Support group plans drive to raise ADHD awareness.
RIYADH: The Attention Deficit Hyperactivity Disorder (ADHD) Support Group is planning to educate government departments, hospitals and members of the public about the need to provide help to children who suffer from the condition.
Details of the plan were revealed by Dr. Suad Al-Yamani, president of the ADHD Support Group, while speaking at the Second International Symposium on Attention Deficit Hyperactivity Disorder at King Faisal Specialist Hospital and Research Center in Riyadh on Tuesday.
The ADHD Support Group is an organization set up to raise social awareness about the medical condition.
Speaking at the conference, Al-Yamani said the first step of the plan involves helping children with ADHD by teaching their parents how to care for them.
She further deliberated on the details of a case concerning a mother and her 15-year-old son, who suffers from ADHD and who were living on the streets as the mother did not know how to deal with her son's condition, something that caused him to trouble his grandmother.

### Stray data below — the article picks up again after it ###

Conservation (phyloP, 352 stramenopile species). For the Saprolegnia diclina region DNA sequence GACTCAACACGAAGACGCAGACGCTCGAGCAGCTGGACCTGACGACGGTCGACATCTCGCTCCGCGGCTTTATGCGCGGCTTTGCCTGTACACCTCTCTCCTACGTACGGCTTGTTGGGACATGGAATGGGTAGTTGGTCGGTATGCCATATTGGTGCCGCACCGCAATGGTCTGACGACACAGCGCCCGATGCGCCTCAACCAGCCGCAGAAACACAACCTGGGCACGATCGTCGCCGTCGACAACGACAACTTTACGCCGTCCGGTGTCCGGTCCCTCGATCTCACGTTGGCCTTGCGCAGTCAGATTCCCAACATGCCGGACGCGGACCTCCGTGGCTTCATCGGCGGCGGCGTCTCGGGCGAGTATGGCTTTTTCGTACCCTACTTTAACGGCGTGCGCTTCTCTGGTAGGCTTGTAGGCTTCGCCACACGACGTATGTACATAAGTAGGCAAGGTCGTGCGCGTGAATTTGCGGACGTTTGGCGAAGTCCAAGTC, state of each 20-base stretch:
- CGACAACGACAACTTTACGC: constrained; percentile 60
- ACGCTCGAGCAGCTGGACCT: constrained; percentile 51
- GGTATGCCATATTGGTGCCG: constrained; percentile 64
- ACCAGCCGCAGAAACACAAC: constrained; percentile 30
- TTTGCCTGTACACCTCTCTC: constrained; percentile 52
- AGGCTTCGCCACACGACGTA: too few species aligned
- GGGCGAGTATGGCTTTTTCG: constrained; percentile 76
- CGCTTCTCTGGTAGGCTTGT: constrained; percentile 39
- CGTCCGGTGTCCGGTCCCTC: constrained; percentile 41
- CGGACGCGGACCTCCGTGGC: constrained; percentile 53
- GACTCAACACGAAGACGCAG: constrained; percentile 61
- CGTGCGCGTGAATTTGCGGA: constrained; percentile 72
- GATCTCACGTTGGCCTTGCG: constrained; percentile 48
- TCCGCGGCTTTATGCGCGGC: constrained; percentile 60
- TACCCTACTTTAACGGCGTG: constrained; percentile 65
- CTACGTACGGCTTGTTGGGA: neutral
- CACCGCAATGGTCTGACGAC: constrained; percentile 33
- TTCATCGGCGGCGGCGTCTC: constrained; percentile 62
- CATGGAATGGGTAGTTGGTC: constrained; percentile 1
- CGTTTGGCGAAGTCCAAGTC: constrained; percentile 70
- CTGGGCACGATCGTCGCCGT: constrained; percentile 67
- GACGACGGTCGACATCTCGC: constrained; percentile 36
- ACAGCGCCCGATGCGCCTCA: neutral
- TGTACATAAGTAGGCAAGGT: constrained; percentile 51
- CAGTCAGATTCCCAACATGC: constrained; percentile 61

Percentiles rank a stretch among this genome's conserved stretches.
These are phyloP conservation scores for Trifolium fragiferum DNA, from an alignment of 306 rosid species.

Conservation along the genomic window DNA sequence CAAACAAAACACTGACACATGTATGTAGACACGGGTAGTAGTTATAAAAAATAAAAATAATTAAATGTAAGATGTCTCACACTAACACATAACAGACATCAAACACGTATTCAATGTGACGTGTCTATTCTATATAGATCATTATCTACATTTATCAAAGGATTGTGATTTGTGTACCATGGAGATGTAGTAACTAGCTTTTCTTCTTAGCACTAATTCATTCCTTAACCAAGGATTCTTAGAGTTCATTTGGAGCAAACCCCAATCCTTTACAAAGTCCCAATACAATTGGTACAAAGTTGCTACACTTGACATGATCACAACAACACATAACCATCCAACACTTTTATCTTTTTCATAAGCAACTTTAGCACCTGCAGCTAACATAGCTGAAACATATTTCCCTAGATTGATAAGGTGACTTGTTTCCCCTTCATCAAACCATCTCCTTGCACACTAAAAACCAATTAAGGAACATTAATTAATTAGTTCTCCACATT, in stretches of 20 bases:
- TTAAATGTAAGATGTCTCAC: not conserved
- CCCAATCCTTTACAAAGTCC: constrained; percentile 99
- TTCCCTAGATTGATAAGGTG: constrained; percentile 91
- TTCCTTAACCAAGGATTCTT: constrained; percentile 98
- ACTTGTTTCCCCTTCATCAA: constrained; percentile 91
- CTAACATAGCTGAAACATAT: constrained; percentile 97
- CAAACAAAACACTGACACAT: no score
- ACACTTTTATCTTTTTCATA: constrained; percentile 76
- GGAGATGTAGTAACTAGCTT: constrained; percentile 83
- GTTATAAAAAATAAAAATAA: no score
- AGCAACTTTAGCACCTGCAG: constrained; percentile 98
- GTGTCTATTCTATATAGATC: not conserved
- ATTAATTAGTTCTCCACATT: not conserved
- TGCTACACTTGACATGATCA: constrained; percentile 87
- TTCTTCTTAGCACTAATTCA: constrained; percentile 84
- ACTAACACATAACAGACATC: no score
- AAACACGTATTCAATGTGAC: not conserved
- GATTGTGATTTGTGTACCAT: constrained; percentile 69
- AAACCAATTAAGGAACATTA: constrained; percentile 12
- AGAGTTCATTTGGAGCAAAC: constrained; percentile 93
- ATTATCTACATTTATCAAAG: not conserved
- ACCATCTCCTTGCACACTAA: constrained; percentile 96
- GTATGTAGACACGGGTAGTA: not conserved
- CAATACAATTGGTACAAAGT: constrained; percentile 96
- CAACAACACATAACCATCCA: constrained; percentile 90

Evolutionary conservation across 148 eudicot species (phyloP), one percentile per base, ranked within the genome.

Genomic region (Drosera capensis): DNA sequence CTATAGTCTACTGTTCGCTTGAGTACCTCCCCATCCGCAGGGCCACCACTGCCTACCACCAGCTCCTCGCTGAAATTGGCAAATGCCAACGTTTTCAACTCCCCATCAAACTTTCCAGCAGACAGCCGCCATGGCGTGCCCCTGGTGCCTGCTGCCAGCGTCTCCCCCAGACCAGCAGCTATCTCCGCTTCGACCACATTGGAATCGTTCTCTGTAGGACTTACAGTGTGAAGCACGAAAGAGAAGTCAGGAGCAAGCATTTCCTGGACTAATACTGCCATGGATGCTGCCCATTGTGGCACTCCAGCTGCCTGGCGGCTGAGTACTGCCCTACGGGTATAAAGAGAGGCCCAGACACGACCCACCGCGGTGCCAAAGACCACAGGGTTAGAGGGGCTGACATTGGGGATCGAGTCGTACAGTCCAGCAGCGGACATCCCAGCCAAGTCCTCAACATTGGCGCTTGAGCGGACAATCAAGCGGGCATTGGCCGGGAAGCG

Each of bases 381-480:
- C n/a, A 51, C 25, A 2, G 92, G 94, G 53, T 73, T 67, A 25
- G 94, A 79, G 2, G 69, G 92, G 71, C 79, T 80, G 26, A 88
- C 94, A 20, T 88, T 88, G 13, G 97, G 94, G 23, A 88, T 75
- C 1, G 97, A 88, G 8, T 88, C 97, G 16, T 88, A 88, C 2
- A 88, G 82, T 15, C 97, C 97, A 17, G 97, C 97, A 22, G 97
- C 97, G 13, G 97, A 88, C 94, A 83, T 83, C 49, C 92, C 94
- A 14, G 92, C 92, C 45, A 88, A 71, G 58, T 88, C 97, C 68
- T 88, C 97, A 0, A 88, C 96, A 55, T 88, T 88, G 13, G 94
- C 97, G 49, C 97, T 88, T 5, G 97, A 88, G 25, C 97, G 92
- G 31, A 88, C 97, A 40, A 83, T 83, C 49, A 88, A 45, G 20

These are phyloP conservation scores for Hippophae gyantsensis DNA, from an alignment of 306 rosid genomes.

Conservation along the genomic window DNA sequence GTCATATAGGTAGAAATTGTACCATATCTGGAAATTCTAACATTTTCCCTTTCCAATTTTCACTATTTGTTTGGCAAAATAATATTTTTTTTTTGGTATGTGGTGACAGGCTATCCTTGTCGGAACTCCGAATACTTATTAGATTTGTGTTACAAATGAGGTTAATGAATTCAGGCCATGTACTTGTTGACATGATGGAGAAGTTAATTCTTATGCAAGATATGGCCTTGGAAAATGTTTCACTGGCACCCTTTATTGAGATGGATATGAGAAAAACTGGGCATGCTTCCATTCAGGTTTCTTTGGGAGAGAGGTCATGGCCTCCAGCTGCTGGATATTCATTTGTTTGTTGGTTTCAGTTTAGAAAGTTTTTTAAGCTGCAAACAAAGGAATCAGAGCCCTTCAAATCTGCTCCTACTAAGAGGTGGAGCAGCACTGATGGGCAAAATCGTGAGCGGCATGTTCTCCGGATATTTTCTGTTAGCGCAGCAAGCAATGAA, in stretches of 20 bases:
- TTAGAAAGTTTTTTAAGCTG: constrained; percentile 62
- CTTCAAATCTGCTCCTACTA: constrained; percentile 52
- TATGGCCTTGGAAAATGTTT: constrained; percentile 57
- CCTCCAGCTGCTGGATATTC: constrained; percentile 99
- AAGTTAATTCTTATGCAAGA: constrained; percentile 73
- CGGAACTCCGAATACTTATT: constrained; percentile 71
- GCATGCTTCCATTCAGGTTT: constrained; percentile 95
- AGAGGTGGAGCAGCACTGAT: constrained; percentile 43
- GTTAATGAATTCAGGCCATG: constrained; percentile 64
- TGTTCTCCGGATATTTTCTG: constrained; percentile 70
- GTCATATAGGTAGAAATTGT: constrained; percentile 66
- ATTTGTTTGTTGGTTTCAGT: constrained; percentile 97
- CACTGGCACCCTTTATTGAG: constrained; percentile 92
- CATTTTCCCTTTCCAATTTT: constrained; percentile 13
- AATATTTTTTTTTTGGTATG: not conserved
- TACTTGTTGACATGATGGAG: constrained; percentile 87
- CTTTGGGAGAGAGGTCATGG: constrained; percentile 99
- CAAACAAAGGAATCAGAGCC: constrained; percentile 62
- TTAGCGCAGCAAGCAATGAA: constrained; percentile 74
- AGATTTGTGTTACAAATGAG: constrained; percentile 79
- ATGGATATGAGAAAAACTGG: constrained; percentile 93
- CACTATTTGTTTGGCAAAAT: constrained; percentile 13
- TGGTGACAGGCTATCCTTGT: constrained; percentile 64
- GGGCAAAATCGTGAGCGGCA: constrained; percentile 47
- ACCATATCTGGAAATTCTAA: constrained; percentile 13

She added that such a scenario would not occur if proper help was available and people were socially aware.
The ADHD Support Group is associated with and has the support of the American Kids Medical Academy.
The two organizations are scheduled to hold an international conference in Riyadh to discuss latest methods in caring for ADHD children from Nov. 7 to 11, 2009. They are collaborating to hold a seven-week training course for family members of children with ADHD.
The group also plans to appoint a committee to improve the medical services provided to children, and train family doctors and pediatricians.
The King Faisal Specialist Hospital is associated with the Children and Adults with Attention Deficit and Hyperactivity Disorder group (CHADD), a non-profit US organization that serves individuals with ADHD and their families and has over 16,000 members in 200 local chapters throughout the US offering support to individuals, parents and teachers.
CHADD was founded in 1987 in response to the frustration and isolation experienced by parents and their ADHD children.
ADHD is a neurobehavioral developmental disorder affecting about 3-5 percent of school-aged children with symptoms starting before seven. It is characterized by a persistent pattern of impulsiveness and inattention, with or without a component of hyperactivity.
ADHD occurs twice as commonly in boys as in girls. ADHD is generally a chronic disorder with 10 to 40 percent of individuals diagnosed in childhood continuing to meet diagnostic criteria in adulthood.
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